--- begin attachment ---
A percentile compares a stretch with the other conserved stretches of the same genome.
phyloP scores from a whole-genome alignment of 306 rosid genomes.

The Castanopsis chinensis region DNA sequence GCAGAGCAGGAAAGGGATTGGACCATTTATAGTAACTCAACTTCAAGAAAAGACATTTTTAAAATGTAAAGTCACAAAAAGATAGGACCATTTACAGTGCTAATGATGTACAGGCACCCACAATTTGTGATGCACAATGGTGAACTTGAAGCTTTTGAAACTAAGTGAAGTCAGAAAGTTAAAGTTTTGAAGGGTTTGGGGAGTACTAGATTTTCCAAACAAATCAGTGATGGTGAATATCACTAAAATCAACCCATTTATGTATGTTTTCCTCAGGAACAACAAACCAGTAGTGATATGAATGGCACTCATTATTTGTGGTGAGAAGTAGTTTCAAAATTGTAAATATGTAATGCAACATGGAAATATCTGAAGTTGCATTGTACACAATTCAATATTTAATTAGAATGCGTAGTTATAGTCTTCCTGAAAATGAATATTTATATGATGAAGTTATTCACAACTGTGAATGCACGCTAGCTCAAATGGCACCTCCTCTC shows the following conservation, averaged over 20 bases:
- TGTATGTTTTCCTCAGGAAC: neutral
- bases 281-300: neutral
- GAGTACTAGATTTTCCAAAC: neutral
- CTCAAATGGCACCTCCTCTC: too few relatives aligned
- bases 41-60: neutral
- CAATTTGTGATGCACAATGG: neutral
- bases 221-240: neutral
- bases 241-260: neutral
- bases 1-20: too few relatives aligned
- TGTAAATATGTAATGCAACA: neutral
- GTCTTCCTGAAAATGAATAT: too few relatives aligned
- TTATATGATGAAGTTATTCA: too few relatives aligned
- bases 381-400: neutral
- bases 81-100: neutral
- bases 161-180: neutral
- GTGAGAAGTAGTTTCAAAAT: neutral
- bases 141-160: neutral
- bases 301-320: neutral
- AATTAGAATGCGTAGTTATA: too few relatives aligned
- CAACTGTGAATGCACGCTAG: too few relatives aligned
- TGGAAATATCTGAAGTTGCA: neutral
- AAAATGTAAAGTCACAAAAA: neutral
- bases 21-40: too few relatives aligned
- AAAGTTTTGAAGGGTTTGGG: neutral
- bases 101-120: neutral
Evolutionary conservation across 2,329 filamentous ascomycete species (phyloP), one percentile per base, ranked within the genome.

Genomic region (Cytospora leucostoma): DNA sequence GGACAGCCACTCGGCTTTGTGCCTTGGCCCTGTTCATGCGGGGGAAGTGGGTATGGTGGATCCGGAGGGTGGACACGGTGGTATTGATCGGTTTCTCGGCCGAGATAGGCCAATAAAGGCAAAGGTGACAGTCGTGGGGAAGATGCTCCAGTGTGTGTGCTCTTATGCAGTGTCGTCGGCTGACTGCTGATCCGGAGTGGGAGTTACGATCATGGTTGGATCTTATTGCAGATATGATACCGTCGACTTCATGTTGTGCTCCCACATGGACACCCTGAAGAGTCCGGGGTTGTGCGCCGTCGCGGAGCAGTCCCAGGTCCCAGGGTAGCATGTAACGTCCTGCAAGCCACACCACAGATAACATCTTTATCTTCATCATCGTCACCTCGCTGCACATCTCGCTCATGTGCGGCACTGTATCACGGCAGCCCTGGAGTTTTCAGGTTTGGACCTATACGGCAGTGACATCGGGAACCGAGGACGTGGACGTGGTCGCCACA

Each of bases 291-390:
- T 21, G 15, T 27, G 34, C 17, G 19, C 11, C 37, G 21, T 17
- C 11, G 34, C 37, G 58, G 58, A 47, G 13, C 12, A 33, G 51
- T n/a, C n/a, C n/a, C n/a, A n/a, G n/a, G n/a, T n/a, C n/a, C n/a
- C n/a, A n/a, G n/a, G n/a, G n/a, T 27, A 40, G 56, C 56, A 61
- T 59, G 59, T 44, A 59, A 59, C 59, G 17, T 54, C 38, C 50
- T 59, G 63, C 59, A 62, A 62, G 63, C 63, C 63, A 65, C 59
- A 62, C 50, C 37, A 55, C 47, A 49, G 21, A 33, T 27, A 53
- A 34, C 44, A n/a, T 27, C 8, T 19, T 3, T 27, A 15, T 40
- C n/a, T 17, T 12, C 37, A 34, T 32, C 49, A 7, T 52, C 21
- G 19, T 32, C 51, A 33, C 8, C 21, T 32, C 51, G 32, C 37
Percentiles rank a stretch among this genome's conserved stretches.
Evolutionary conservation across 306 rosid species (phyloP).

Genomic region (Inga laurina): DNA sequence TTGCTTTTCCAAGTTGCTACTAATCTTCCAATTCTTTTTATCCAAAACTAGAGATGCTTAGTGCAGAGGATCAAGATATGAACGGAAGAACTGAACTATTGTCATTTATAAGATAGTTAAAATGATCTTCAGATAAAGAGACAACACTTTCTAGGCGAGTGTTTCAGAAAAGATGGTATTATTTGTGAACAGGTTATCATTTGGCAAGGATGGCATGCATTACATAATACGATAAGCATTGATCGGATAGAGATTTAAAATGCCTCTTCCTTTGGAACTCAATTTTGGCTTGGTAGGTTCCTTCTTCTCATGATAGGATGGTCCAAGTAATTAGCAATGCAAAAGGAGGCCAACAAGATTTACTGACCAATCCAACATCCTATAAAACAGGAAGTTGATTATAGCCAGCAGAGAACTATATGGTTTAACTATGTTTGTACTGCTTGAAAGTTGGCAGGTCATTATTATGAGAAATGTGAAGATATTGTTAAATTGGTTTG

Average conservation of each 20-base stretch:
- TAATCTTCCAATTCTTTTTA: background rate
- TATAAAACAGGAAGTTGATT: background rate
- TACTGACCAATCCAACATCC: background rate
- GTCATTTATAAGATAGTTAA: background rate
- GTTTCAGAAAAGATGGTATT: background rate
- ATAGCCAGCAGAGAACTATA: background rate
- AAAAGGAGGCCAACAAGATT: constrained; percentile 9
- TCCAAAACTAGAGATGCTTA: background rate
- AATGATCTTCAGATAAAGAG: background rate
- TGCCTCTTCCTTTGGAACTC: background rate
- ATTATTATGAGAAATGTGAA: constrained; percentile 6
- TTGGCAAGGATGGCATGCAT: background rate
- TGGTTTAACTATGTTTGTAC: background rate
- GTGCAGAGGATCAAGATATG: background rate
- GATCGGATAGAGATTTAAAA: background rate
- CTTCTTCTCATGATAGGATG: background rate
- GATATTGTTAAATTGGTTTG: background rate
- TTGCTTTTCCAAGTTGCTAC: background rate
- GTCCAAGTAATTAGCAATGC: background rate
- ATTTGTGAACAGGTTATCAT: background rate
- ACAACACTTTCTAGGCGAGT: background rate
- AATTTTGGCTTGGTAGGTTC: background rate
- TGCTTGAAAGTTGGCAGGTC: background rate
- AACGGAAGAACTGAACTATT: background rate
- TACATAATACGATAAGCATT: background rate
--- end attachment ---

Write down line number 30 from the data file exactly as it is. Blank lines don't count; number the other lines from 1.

Genomic region (Cytospora leucostoma): DNA sequence GGACAGCCACTCGGCTTTGTGCCTTGGCCCTGTTCATGCGGGGGAAGTGGGTATGGTGGATCCGGAGGGTGGACACGGTGGTATTGATCGGTTTCTCGGCCGAGATAGGCCAATAAAGGCAAAGGTGACAGTCGTGGGGAAGATGCTCCAGTGTGTGTGCTCTTATGCAGTGTCGTCGGCTGACTGCTGATCCGGAGTGGGAGTTACGATCATGGTTGGATCTTATTGCAGATATGATACCGTCGACTTCATGTTGTGCTCCCACATGGACACCCTGAAGAGTCCGGGGTTGTGCGCCGTCGCGGAGCAGTCCCAGGTCCCAGGGTAGCATGTAACGTCCTGCAAGCCACACCACAGATAACATCTTTATCTTCATCATCGTCACCTCGCTGCACATCTCGCTCATGTGCGGCACTGTATCACGGCAGCCCTGGAGTTTTCAGGTTTGGACCTATACGGCAGTGACATCGGGAACCGAGGACGTGGACGTGGTCGCCACA